Dries Depoorter #KIKK1702/11/2017

If it is possible to add poetry and a comic side to private data, then Dries Depoorter has definitely managed to do so.

The first speaker at KIKK17 went in strong, introducing us to some of his projects which fit perfectly under the theme of digital arts. One of them involves comparing the LinkedIn and Tinder profile photos of several persons. Beyond the issue of privacy, he raises philosophical considerations simply by placing two images next to each other. It is impossible not to instantly see which of them is intended for the professional social network and which is destined to raise the profile with a different aim. The same person is clearly presenting themselves completely differently, and we can see two different facets. What if they were reversed? These people would probably not manage to give the same impression, serious and hard-working on the one hand and sexy and adventurous on the other.

Jaywalking leads us back to ourselves: are we potential informers? The principle is simple: the visitor can see several traffic cameras. When a pedestrian crosses on a red light, you can send a screenshot to the nearest police station with just one click. In a poetic frame of mind, there is no doubt that we can always see a philosophical dimension in the Dutch artist's projects. Personally, it reminds me of the lyrics of a Jean-Jacques Goldman song, "Born in 1917": "Would I have been better or worse than those people/Had I been German?"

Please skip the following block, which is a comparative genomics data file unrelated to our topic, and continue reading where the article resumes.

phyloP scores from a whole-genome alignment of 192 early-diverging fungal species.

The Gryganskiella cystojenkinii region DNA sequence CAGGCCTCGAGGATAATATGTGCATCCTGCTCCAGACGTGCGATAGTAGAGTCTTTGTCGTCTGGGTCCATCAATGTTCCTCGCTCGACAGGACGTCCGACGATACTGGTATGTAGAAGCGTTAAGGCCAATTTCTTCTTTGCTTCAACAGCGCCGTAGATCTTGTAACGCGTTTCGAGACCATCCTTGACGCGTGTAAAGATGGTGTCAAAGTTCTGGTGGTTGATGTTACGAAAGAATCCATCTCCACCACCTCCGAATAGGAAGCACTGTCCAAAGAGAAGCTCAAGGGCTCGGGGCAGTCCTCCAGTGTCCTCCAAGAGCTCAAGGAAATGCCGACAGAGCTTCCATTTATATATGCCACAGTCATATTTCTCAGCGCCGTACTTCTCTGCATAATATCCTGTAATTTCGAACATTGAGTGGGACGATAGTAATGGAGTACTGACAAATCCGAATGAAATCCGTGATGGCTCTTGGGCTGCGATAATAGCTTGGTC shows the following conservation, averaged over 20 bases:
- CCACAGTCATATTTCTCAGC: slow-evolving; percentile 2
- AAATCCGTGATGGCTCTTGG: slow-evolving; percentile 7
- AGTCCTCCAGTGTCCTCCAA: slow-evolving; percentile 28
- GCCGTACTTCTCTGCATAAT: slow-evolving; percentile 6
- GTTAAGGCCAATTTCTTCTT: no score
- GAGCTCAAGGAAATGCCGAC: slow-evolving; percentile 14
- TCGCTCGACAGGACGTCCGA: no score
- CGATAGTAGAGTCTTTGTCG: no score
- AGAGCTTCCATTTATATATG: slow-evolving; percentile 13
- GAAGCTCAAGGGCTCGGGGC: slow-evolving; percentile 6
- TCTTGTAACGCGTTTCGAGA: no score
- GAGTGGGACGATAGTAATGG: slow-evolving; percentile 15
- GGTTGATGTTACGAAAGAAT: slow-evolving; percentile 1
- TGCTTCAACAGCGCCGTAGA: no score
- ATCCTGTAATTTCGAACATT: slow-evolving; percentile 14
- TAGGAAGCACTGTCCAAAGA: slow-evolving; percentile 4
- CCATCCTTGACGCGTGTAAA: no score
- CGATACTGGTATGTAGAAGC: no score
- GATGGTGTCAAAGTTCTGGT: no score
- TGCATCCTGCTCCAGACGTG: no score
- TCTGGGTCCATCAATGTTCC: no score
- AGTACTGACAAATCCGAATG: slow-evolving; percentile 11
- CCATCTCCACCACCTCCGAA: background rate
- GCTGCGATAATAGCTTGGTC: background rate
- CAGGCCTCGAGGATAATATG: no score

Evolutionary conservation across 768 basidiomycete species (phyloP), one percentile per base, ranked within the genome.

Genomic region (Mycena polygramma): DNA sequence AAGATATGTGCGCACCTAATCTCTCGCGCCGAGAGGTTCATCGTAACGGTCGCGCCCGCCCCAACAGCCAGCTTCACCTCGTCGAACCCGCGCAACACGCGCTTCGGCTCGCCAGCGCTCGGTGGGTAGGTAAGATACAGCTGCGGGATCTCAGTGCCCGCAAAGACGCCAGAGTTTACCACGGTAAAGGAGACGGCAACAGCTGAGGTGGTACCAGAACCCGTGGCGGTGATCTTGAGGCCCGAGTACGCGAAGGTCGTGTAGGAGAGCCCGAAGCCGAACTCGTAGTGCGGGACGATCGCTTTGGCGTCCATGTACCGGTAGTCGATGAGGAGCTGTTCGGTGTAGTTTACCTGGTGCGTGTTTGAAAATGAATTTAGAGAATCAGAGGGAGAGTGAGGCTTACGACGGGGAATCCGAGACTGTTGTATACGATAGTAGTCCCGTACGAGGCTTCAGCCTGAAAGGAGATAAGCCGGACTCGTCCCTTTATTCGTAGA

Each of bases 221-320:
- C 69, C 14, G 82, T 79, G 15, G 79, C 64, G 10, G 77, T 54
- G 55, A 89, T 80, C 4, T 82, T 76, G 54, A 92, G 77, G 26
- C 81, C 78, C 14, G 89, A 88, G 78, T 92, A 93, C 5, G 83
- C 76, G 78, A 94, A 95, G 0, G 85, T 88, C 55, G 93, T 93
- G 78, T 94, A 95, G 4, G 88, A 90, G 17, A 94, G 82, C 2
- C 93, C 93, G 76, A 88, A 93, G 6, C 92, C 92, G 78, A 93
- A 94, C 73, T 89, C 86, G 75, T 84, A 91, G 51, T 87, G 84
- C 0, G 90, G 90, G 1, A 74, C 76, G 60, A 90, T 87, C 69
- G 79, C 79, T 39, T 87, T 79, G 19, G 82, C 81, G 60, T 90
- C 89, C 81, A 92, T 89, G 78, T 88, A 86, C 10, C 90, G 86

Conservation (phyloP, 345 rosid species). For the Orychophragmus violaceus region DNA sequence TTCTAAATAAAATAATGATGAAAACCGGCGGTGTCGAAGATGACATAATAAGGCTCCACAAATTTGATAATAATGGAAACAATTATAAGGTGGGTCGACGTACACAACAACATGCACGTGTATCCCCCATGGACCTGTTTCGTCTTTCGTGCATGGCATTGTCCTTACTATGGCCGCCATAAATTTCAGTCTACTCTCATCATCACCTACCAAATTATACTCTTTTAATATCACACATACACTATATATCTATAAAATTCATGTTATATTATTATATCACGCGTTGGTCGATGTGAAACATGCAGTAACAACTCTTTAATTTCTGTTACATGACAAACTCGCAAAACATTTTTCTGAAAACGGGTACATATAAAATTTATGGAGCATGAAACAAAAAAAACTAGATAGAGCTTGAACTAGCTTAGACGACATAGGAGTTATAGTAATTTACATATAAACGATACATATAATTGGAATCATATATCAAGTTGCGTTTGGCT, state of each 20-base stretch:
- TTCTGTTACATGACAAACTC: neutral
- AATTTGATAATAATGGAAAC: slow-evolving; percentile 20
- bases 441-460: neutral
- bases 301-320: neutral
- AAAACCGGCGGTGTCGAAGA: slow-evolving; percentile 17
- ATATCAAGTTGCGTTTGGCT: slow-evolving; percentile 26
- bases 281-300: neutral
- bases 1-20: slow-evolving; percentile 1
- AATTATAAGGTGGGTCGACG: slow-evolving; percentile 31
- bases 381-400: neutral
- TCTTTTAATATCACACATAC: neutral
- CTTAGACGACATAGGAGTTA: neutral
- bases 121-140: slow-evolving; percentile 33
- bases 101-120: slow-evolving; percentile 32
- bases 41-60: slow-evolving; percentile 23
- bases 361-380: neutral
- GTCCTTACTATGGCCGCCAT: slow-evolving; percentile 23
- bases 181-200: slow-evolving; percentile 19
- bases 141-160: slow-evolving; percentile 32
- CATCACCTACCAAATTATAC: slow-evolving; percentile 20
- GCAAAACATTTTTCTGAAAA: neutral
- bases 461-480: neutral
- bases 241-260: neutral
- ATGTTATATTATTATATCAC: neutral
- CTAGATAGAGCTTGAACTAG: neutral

Even more poetry in Flipside audio: imagine you have a sound connection to the other side of the world. Jack plugs allow you to connect your headphones and listen to what is happening at the other end of the earth. Close your eyes and let your mind wander, travel 20,000 km in a single second.

In other projects you can dare to do something you would never do: butcher a Monet painting, guess to which host (out of three) an Airbnb rental belongs and think about your prejudices, or find out how many people in the world do NOT have a YouTube video and think about the relative importance of likes and comments on social networks.

This year's KIKK17 is getting off to a strong start!

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